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October 7, 1601
Dated October 7, 1601, this is the first of five enrolled indentures of bargain and sale for the Globe site, naming William Shakespeare as a leasee. The Globe playhouse was first built in 1599 on land leased from Sir Nicholas Brend.
March 25, 1601
Thomas Whittington, a shepherd living in Shottery, made his will on March 25, 1601, signing by mark. He was buried on April 19, 1601 and his will was proved ten days later.
October 10, 1601
Dated October 10, 1601, this is the second of five enrolled indentures of bargain and sale for the Globe site, naming William Shakespeare as a leasee. The Globe playhouse was first built in 1599 on land leased from Sir Nicholas Brend.
1602
In 1602, Ralph Brooke, York Herald, contested 23 coats of arms granted by William Dethick, Garter King of Arms, including the arms originally granted to Shakespeare’s father, John Shakespeare, and now belonging to William Shakespeare.
September 28, 1602
Shortly after his purchase of land from the Combes, a major investment, Shakespeare acquired a cottage and a quarter acre of land in Chapel Lane, to be held by a form of tenure known as copyhold.
May 1, 1602
In 1602 William Shakespeare negotiated with John Combe for the purchase of 107 acres for £320, a considerable sum. Two copies were made of the deed conveying this land.
ca. 1602
In 1602, York herald Ralph Brooke challenged 23 coats of arms granted by William Dethick, including the arms originally granted to Shakespeare’s father, John Shakespeare, and now belonging to William Shakespeare.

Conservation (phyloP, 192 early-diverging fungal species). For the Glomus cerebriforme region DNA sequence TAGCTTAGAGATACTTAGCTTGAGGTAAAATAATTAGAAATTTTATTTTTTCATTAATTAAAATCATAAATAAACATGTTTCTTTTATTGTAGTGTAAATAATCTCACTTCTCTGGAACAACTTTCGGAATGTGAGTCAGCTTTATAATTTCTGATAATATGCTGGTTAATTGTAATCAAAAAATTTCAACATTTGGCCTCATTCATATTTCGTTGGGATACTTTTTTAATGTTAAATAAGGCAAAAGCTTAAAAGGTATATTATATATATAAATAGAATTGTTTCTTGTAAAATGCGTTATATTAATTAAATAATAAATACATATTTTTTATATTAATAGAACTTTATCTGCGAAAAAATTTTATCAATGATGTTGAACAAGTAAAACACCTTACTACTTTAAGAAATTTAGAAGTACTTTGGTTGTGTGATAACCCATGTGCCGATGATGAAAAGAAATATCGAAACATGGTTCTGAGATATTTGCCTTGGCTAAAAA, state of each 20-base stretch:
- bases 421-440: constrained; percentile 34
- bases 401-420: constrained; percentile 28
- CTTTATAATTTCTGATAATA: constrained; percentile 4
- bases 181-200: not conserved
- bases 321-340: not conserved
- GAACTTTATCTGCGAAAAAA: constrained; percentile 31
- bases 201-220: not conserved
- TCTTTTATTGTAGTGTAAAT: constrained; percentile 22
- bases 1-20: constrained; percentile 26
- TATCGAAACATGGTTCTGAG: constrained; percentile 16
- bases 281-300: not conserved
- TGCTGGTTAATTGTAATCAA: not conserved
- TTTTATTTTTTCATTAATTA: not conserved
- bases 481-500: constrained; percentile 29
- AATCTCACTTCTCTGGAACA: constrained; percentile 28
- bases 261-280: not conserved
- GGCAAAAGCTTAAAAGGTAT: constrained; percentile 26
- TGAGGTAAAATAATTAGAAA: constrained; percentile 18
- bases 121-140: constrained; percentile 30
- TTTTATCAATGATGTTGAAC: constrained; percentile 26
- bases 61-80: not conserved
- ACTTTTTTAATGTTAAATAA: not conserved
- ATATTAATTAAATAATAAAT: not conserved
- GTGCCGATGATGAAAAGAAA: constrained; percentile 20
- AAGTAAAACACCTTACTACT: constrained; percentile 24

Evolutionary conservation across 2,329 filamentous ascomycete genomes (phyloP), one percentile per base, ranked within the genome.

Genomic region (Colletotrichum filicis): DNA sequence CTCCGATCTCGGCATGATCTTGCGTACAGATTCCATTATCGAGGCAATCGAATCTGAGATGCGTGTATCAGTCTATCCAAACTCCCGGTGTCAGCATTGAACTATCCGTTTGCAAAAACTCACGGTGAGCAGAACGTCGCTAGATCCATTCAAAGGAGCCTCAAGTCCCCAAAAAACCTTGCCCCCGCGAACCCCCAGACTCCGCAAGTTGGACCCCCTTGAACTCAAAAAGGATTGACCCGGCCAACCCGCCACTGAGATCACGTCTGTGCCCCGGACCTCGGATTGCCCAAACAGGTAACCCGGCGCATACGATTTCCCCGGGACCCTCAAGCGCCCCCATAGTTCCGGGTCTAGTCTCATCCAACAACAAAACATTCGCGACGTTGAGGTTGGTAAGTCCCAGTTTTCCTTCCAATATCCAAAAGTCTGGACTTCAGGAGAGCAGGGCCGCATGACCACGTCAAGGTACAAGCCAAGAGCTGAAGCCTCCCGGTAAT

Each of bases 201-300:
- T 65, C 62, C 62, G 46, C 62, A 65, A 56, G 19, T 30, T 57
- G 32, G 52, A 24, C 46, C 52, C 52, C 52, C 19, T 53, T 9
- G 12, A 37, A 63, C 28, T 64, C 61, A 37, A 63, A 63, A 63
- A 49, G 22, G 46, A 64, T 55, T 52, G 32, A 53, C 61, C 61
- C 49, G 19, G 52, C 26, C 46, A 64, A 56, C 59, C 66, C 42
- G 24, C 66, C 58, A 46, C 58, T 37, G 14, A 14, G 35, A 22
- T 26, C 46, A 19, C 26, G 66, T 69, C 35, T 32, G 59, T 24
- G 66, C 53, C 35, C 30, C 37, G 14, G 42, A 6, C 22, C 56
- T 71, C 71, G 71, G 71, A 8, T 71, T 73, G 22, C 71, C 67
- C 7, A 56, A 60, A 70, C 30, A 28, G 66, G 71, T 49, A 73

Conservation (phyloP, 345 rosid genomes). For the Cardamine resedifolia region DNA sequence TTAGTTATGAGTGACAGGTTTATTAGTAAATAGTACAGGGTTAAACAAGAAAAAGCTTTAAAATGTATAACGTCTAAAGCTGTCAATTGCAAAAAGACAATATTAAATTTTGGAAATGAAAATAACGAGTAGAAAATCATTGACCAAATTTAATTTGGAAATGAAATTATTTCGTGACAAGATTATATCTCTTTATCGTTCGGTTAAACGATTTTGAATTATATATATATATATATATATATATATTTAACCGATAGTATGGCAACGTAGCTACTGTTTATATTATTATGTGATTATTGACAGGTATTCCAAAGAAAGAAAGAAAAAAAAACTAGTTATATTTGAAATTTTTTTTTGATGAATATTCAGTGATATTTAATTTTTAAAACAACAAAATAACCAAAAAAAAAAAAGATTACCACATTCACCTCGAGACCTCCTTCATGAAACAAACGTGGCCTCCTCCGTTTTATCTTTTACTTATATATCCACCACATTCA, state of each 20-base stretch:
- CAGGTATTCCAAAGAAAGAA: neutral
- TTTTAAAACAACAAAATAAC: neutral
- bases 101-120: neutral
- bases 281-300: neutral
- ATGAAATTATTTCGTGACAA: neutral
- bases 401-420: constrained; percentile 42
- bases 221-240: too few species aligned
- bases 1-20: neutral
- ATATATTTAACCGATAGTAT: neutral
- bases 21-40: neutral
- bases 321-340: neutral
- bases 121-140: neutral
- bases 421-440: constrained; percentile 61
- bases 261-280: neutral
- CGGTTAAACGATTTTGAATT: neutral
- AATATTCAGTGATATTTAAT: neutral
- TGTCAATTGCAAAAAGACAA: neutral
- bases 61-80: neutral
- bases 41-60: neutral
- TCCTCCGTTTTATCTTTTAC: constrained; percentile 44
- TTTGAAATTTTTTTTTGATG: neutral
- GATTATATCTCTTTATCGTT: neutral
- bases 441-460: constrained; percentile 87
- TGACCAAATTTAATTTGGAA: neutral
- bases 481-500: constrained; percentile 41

May 1, 1602
John Combe was a wealthy member of a family settled in Stratford since the 1530s. In 1593 he had acquired these 107 acres of land from Rice Griffin, with his equally wealthy uncle and lawyer, William Combe of Warwick, apparently acting in the capacity of trustee.
February 2 and March 13, 1602
The earliest mention of Shakespeare’s Twelfth Night is in a notebook of gossip, observations and sermon notes kept by John Manningham while a law student at Middle Temple, one of the Inns of Court in London.
1602
This is the foot of fine, one of the three copies of the final concord ratifying Shakespeare’s purchase of New Place in 1602. It has been filed with other Warwickshire “feet” among the records of the Court of Common Pleas since 1602.

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